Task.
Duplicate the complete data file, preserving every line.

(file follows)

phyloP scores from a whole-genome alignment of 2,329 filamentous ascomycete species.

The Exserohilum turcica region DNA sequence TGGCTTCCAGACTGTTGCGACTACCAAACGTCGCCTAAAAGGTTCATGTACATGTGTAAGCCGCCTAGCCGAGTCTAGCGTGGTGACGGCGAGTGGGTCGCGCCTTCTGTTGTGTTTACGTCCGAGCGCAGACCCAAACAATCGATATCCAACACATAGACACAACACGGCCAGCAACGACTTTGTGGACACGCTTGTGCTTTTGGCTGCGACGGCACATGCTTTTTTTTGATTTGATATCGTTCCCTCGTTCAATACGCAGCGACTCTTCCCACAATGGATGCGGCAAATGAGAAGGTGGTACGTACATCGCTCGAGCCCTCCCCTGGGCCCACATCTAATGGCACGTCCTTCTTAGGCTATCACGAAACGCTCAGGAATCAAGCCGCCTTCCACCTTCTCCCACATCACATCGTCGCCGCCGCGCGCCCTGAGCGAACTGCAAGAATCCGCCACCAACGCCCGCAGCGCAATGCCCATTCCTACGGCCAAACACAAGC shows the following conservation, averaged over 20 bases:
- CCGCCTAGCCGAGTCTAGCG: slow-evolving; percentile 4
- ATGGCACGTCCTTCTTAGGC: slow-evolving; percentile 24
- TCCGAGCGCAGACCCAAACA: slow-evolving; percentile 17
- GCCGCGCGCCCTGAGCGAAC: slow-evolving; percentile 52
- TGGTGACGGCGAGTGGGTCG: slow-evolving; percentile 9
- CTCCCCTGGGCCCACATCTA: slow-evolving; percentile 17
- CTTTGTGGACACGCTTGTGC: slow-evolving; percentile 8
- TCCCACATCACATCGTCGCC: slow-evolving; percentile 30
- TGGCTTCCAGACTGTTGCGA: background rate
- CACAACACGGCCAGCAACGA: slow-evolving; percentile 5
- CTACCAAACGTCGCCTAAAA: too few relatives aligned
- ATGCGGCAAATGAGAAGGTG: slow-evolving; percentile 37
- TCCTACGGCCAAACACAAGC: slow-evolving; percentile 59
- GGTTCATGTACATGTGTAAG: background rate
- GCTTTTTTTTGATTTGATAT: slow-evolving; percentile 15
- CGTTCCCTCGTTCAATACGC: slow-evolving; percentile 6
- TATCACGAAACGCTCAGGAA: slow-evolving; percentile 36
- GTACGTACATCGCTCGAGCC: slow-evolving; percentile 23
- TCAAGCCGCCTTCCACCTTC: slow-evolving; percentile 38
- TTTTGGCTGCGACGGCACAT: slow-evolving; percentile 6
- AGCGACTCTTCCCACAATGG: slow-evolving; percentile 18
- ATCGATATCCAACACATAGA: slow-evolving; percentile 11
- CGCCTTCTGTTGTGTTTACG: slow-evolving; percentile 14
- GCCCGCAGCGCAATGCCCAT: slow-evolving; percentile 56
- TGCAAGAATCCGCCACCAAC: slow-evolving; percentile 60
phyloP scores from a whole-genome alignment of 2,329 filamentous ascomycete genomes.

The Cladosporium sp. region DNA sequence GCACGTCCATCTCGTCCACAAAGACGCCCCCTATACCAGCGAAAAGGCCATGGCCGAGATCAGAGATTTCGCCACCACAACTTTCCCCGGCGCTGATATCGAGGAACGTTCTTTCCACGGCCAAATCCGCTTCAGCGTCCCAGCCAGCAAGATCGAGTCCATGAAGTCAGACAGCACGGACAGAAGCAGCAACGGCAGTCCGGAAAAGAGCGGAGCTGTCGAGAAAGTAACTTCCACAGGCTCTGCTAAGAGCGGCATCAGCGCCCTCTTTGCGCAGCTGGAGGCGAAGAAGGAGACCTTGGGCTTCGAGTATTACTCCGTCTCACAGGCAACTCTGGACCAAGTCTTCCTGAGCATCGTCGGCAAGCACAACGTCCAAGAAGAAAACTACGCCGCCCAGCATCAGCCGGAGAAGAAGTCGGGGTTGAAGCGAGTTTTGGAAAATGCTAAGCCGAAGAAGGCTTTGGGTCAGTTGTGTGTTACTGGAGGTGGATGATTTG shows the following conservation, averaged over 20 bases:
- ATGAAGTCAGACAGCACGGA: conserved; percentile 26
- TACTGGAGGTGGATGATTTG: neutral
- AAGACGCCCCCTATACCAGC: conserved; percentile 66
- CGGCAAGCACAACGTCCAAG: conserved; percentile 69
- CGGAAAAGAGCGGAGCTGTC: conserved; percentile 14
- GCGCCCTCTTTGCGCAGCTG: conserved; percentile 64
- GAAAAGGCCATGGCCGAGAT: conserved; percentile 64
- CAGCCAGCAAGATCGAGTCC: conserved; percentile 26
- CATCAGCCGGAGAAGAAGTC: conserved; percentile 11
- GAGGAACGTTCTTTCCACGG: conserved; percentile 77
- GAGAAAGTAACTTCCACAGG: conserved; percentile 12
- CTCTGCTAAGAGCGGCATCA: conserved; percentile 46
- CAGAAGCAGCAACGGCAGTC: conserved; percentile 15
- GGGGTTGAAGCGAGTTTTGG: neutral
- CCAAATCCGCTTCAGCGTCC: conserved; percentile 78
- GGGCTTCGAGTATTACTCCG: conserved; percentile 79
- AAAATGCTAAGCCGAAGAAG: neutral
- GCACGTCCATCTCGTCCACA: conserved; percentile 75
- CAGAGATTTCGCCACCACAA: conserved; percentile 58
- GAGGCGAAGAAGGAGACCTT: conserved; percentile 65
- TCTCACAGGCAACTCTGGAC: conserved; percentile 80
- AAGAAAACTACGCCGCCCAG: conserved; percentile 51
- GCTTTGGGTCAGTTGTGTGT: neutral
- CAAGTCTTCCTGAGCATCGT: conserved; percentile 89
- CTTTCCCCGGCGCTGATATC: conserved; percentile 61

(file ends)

phyloP scores from a whole-genome alignment of 2,329 filamentous ascomycete species.

The Exserohilum turcica region DNA sequence TGGCTTCCAGACTGTTGCGACTACCAAACGTCGCCTAAAAGGTTCATGTACATGTGTAAGCCGCCTAGCCGAGTCTAGCGTGGTGACGGCGAGTGGGTCGCGCCTTCTGTTGTGTTTACGTCCGAGCGCAGACCCAAACAATCGATATCCAACACATAGACACAACACGGCCAGCAACGACTTTGTGGACACGCTTGTGCTTTTGGCTGCGACGGCACATGCTTTTTTTTGATTTGATATCGTTCCCTCGTTCAATACGCAGCGACTCTTCCCACAATGGATGCGGCAAATGAGAAGGTGGTACGTACATCGCTCGAGCCCTCCCCTGGGCCCACATCTAATGGCACGTCCTTCTTAGGCTATCACGAAACGCTCAGGAATCAAGCCGCCTTCCACCTTCTCCCACATCACATCGTCGCCGCCGCGCGCCCTGAGCGAACTGCAAGAATCCGCCACCAACGCCCGCAGCGCAATGCCCATTCCTACGGCCAAACACAAGC shows the following conservation, averaged over 20 bases:
- CCGCCTAGCCGAGTCTAGCG: slow-evolving; percentile 4
- ATGGCACGTCCTTCTTAGGC: slow-evolving; percentile 24
- TCCGAGCGCAGACCCAAACA: slow-evolving; percentile 17
- GCCGCGCGCCCTGAGCGAAC: slow-evolving; percentile 52
- TGGTGACGGCGAGTGGGTCG: slow-evolving; percentile 9
- CTCCCCTGGGCCCACATCTA: slow-evolving; percentile 17
- CTTTGTGGACACGCTTGTGC: slow-evolving; percentile 8
- TCCCACATCACATCGTCGCC: slow-evolving; percentile 30
- TGGCTTCCAGACTGTTGCGA: background rate
- CACAACACGGCCAGCAACGA: slow-evolving; percentile 5
- CTACCAAACGTCGCCTAAAA: too few relatives aligned
- ATGCGGCAAATGAGAAGGTG: slow-evolving; percentile 37
- TCCTACGGCCAAACACAAGC: slow-evolving; percentile 59
- GGTTCATGTACATGTGTAAG: background rate
- GCTTTTTTTTGATTTGATAT: slow-evolving; percentile 15
- CGTTCCCTCGTTCAATACGC: slow-evolving; percentile 6
- TATCACGAAACGCTCAGGAA: slow-evolving; percentile 36
- GTACGTACATCGCTCGAGCC: slow-evolving; percentile 23
- TCAAGCCGCCTTCCACCTTC: slow-evolving; percentile 38
- TTTTGGCTGCGACGGCACAT: slow-evolving; percentile 6
- AGCGACTCTTCCCACAATGG: slow-evolving; percentile 18
- ATCGATATCCAACACATAGA: slow-evolving; percentile 11
- CGCCTTCTGTTGTGTTTACG: slow-evolving; percentile 14
- GCCCGCAGCGCAATGCCCAT: slow-evolving; percentile 56
- TGCAAGAATCCGCCACCAAC: slow-evolving; percentile 60
phyloP scores from a whole-genome alignment of 2,329 filamentous ascomycete genomes.

The Cladosporium sp. region DNA sequence GCACGTCCATCTCGTCCACAAAGACGCCCCCTATACCAGCGAAAAGGCCATGGCCGAGATCAGAGATTTCGCCACCACAACTTTCCCCGGCGCTGATATCGAGGAACGTTCTTTCCACGGCCAAATCCGCTTCAGCGTCCCAGCCAGCAAGATCGAGTCCATGAAGTCAGACAGCACGGACAGAAGCAGCAACGGCAGTCCGGAAAAGAGCGGAGCTGTCGAGAAAGTAACTTCCACAGGCTCTGCTAAGAGCGGCATCAGCGCCCTCTTTGCGCAGCTGGAGGCGAAGAAGGAGACCTTGGGCTTCGAGTATTACTCCGTCTCACAGGCAACTCTGGACCAAGTCTTCCTGAGCATCGTCGGCAAGCACAACGTCCAAGAAGAAAACTACGCCGCCCAGCATCAGCCGGAGAAGAAGTCGGGGTTGAAGCGAGTTTTGGAAAATGCTAAGCCGAAGAAGGCTTTGGGTCAGTTGTGTGTTACTGGAGGTGGATGATTTG shows the following conservation, averaged over 20 bases:
- ATGAAGTCAGACAGCACGGA: conserved; percentile 26
- TACTGGAGGTGGATGATTTG: neutral
- AAGACGCCCCCTATACCAGC: conserved; percentile 66
- CGGCAAGCACAACGTCCAAG: conserved; percentile 69
- CGGAAAAGAGCGGAGCTGTC: conserved; percentile 14
- GCGCCCTCTTTGCGCAGCTG: conserved; percentile 64
- GAAAAGGCCATGGCCGAGAT: conserved; percentile 64
- CAGCCAGCAAGATCGAGTCC: conserved; percentile 26
- CATCAGCCGGAGAAGAAGTC: conserved; percentile 11
- GAGGAACGTTCTTTCCACGG: conserved; percentile 77
- GAGAAAGTAACTTCCACAGG: conserved; percentile 12
- CTCTGCTAAGAGCGGCATCA: conserved; percentile 46
- CAGAAGCAGCAACGGCAGTC: conserved; percentile 15
- GGGGTTGAAGCGAGTTTTGG: neutral
- CCAAATCCGCTTCAGCGTCC: conserved; percentile 78
- GGGCTTCGAGTATTACTCCG: conserved; percentile 79
- AAAATGCTAAGCCGAAGAAG: neutral
- GCACGTCCATCTCGTCCACA: conserved; percentile 75
- CAGAGATTTCGCCACCACAA: conserved; percentile 58
- GAGGCGAAGAAGGAGACCTT: conserved; percentile 65
- TCTCACAGGCAACTCTGGAC: conserved; percentile 80
- AAGAAAACTACGCCGCCCAG: conserved; percentile 51
- GCTTTGGGTCAGTTGTGTGT: neutral
- CAAGTCTTCCTGAGCATCGT: conserved; percentile 89
- CTTTCCCCGGCGCTGATATC: conserved; percentile 61